“Each year in the US, corporations undertake more than $500 billion in capital spending” (Bruner 184). This case presents a reasonably analyzed set of teaching notes describing how these financially sophisticated corporations estimate their capital costs. Understanding the estimation of capital costs helps identify the uncertainty of the cost-of-capital theory, sets a benchmark for cost-of-capital, helps determine the accuracy of estimating costs, and solves the problem of how a company really estimates their cost of capital. When dealing with the estimation of capital costs, companies are left to their own discretion on how to estimate such a cost. Surveys conclude that about 93% of companies us a weighted-average cost-of-capital along with some sort of discounting in their capital budgeting. Smaller companies tend to use a capital-asset pricing model (CAPM) along with the WACC when estimating the cost of equity. Both of the methods, along with firm-to-firm discrepancies, will be described below. Weighted-Average Cost of Capital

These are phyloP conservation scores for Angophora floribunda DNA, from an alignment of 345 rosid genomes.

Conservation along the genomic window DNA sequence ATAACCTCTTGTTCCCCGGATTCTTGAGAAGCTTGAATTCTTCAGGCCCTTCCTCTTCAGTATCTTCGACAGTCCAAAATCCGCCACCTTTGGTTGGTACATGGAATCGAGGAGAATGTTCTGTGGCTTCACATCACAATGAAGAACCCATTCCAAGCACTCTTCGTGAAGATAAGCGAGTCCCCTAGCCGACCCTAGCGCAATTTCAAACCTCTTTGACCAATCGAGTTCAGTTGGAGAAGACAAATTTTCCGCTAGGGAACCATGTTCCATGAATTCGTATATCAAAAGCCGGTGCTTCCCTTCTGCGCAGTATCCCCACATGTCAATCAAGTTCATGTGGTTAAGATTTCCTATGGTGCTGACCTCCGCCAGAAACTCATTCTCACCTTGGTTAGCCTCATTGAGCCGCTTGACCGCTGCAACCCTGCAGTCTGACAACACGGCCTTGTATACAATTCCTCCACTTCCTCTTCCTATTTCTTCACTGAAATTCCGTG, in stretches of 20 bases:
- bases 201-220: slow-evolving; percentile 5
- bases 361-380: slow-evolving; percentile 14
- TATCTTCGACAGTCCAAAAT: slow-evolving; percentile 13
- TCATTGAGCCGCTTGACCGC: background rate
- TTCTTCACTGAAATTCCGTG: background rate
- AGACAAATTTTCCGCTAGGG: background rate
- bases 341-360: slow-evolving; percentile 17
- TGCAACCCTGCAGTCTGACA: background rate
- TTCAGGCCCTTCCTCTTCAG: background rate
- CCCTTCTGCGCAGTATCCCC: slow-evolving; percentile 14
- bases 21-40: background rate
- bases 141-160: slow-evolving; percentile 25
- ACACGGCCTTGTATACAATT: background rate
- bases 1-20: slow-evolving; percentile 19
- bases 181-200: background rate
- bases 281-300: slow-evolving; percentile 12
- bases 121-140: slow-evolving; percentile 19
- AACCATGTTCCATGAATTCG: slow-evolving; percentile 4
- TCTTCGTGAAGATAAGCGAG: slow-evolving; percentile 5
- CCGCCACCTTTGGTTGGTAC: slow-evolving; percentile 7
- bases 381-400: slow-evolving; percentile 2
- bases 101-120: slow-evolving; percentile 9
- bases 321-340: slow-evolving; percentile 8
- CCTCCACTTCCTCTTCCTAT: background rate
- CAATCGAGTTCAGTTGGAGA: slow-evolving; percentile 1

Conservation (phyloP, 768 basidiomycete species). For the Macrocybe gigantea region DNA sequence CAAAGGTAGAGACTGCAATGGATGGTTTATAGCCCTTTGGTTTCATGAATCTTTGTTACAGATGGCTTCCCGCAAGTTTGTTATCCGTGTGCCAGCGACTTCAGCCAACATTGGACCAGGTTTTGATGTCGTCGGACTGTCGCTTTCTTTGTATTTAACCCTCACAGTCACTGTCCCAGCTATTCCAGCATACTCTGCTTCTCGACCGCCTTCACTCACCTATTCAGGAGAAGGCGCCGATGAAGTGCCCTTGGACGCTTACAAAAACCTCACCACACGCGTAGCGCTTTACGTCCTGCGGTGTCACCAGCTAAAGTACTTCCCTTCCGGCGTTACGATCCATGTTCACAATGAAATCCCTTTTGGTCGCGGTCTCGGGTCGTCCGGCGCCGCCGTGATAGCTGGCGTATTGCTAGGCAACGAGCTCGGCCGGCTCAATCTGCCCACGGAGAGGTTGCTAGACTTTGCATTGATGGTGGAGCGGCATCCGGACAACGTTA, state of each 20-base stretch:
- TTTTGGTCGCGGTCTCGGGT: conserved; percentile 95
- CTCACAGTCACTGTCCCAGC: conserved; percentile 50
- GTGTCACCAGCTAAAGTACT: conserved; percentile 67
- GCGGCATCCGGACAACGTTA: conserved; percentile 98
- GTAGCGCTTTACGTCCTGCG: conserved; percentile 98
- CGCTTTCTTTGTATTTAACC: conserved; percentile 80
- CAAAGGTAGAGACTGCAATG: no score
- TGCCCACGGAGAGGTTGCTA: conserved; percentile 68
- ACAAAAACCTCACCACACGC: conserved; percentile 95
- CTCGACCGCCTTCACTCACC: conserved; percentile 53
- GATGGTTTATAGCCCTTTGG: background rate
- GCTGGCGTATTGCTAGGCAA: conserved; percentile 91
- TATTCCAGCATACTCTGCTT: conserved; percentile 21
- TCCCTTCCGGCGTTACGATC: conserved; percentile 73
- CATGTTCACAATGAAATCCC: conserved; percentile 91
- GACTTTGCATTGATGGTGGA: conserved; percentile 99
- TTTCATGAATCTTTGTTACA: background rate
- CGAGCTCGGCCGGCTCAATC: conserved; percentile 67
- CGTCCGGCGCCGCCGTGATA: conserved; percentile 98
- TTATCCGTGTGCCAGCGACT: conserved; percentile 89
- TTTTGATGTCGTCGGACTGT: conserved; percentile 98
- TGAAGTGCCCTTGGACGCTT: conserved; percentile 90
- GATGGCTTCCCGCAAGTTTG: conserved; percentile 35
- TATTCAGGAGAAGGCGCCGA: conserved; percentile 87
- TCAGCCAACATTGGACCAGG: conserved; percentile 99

With the WACC, corporations develop a standard to use against capital market alternatives. Moreover, since capital is an opportunity cost for investors, if a firm does not earn more than its cost-of-capital, it does not make money for the investors. The three variables used in a WACC model are “K” representing the component cost of capital, “W” representing the weight of each component as a percent of total capital, and “t” representing the marginal corporate tax rate.
When calculating the WACC, there are certain methods and difficulties that are worth noting. First, the costs should always be current and comparable to the investors’ internal rate of return on future cash flows. Second, the weights used should always be the current market rates, which studies found is the popular practice for most firms. Third, the...